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Monday, January 20, 2014

1/21/14 Health News: Neurotoxic Pesticides Should Be Reduced - FDA Warns seafood Processor & A Dairy Farm - Narcolepsy Linked to Flu Vaccine - Heavy Drinkers

Human Exposure to Possibly Neurotoxic Pesticides Should Be Reduced, E.U. Safety Agency Recommends
Europe should slash the acceptable human exposure limits on two neonicotinoids — a class of insecticide previously linked to bee declines — says a key European Union safety agency.
In a report released today, the European Food Safety Agency (EFSA), based in Parma, Italy, says that recent research suggests that acetamiprid and imidacloprid “may affect the developing human nervous system”.Continue Reading

FDA ISSUES FIRST WARNING LETTERS OF 2014 TO SEAFOOD PROCESSOR, DAIRY OPERATOR
he first warning letters of the year issued by the U.S. Food and Drug Administration were delivered to a seafood processing facility in Hawaii and a dairy operator in Pennsylvania. A warning letter is FDA’s principal means of notifying members of a regulated industry of violations.  The agency issues these letters to achieve prompt voluntary... Continue Reading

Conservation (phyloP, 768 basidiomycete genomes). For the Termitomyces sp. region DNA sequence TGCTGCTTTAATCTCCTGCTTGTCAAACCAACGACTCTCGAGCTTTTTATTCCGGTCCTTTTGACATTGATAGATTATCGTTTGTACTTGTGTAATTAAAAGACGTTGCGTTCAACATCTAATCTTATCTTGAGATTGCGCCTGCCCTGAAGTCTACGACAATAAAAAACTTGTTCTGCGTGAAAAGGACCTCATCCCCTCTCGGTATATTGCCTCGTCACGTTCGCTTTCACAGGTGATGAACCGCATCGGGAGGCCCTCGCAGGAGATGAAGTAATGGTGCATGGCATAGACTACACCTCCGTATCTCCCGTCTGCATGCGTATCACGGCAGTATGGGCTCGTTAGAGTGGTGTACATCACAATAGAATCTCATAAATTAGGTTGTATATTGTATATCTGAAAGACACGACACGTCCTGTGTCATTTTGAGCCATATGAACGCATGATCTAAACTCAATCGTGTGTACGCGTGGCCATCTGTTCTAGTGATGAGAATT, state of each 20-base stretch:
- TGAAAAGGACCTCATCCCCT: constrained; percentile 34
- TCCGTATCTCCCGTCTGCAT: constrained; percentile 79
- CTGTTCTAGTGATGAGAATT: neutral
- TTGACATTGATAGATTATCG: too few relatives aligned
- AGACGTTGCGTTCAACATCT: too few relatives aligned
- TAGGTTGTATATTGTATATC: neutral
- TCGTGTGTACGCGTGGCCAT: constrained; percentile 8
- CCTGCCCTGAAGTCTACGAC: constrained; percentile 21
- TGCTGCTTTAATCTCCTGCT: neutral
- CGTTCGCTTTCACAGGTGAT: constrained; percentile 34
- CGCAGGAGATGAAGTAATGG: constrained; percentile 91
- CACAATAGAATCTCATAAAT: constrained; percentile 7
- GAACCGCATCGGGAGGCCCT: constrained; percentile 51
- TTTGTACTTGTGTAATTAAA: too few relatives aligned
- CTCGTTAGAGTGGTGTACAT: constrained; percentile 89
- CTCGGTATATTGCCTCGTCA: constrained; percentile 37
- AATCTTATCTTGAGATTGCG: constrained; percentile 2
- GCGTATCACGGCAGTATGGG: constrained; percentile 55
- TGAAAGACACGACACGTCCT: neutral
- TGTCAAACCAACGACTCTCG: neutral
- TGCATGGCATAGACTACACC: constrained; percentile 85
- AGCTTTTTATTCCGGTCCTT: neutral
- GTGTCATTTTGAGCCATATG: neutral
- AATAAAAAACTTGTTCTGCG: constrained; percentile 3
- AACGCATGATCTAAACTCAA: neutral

Scientists Start to Unpick Narcolepsy Link to Flu Vaccine
Results from U.S. researchers showed that narcolepsy, characterized by sudden sleepiness and muscle weakness, can be set off by an immune response to a portion of a protein from the H1N1 virus that is very similar to a portion of the wake-promoting neuropeptide hypocretin, which is a key player in narcolepsy.
Emmanuel Mignot, a narcolepsy researcher and director of the Stanford Center for Sleep Sciences and Medicine who has been funded by GSK to look deeper into the link, said the relationship between H1N1 infection, vaccination and narcolepsy gave his team "some very interesting insight into possible causes of the condition." continue reading

CDC Warns Doctors to Look Out for 38 Million Heavy Drinking Americans
America may have an alcohol problem, according to a new government report that calls on doctors to talk to their patients more about heavy drinking. “Drinking too much alcohol has many more health risks than most people realize,” CDC Director Dr. Tom Frieden said in a statement. “Alcohol screening and brief counseling can help people set realistic goals for themselves and achieve those goals.” Alcohol screening and counseling can be covered by most health insurance plans free of charge under the Affordable Care Act, Frieden added. Studies have shown such care can reduce alcohol intake by 25 percent among heavy drinkers. That might bring public health benefits, considering high alcohol intake is linked to about 88,000 U.S. deaths each year. It can also save cash: The CDC estimates heavy drinking costs the American economy about $224 billion when taking into account health care costs, property damage and lost work productivity..Continue Reading

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